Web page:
If all went according to plan, WordPress version 5.0 was released yesterday. This version includes the new Gutenberg editor that I wrote about back in July. This completely redesigned editor has been the source of much controversy in the WordPress community. Those using it will need to learn an entirely new way of managing content on their sites, using a block oriented drag-and-drop system.
What to expect
If you go to your WordPress site as soon as 5.0 is released you’ll immediately notice…no change. Major releases are not installed automatically, so everything stays the same until you’re ready to upgrade.
My recommendation, and the path I will take for all of the WordPress sites that I manage, is to hold off on installing 5.0. I will wait until at least 5.0.1, which will fix any bugs that pop up early. These should be minor, as new WordPress versions go through an extensive testing process, using multiple beta versions and release candidates. Nevertheless, it’s best to see other people’s real world experiences before taking the plunge. I expect to upgrade within about 30 days.
How your site will change
A common misconception about Gutenberg is that it affects how your site’s theme is built. That may become true in the future but for now, the only change is to the way you edit pages and posts. Everything else, including widgets and the rest of the admin area, remains the same. A great collection of information and tutorials can be found at the Gutenberg Hub website.
What about all of your existing content? When you switch to Gutenberg, all of the existing content in pages and posts is imported into a special Gutenberg block called “Classic”. This block incorporates the classic WordPress editor, so it should look very familiar. You can continue working with your content within this block or use the “convert to blocks” option to have it split into multiple blocks.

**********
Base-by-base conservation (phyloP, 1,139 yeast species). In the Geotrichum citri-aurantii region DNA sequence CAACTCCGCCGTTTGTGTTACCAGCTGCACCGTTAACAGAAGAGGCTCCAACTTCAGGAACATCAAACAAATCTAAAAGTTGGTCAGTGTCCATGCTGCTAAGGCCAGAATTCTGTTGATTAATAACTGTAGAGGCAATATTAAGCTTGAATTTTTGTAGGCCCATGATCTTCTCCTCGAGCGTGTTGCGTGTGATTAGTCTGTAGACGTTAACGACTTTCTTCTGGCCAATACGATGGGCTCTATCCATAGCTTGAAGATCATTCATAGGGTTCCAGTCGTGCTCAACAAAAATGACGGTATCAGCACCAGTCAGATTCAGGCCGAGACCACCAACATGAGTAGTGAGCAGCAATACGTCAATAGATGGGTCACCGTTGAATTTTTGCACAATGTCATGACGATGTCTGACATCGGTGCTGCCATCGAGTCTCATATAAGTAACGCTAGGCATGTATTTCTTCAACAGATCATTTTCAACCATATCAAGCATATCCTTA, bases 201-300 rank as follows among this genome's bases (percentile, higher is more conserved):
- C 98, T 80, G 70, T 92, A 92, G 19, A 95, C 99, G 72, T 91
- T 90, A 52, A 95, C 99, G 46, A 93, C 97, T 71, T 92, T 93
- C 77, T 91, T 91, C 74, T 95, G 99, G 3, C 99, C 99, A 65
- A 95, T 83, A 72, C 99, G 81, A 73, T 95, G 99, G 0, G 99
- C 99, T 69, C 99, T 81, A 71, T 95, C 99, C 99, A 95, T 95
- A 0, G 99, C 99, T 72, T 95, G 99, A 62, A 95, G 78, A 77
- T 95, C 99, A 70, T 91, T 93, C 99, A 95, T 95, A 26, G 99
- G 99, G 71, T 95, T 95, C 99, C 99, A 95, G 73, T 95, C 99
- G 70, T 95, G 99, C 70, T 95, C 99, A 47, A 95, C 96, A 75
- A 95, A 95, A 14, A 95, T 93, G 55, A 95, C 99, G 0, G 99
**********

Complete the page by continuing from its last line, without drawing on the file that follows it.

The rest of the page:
A lot of effort has been put into making a smooth upgrade path, in which nothing breaks existing sites. However, I would still suggest doing a very thorough review of any site that has been upgraded.
If you don’t want to change
While everyone should be running the most current version of WordPress, not everyone wants to use Gutenberg. For this purpose, WordPress has created the “Classic Editor” plugin. When installed, this plugin retains the original TinyMCE editor that we’re all familiar with. It disables Gutenberg, leaving the editing experience completely unchanged. WordPress has committed to maintaining this plugin for “many years to come”.
Webdancers managed sites
All sites under management have had the Classic Editor installed and will continue to function exactly the same after v5 has been installed. We will phase in the change to Gutenberg for clients who want it, over the next several months. Services will include conversion of existing content to Gutenberg blocks, site review to ensure compatibility, and training. Please contact us if you have questions about the change to Gutenberg or any other site management issues.
Our philosophy: manage change, then embrace it.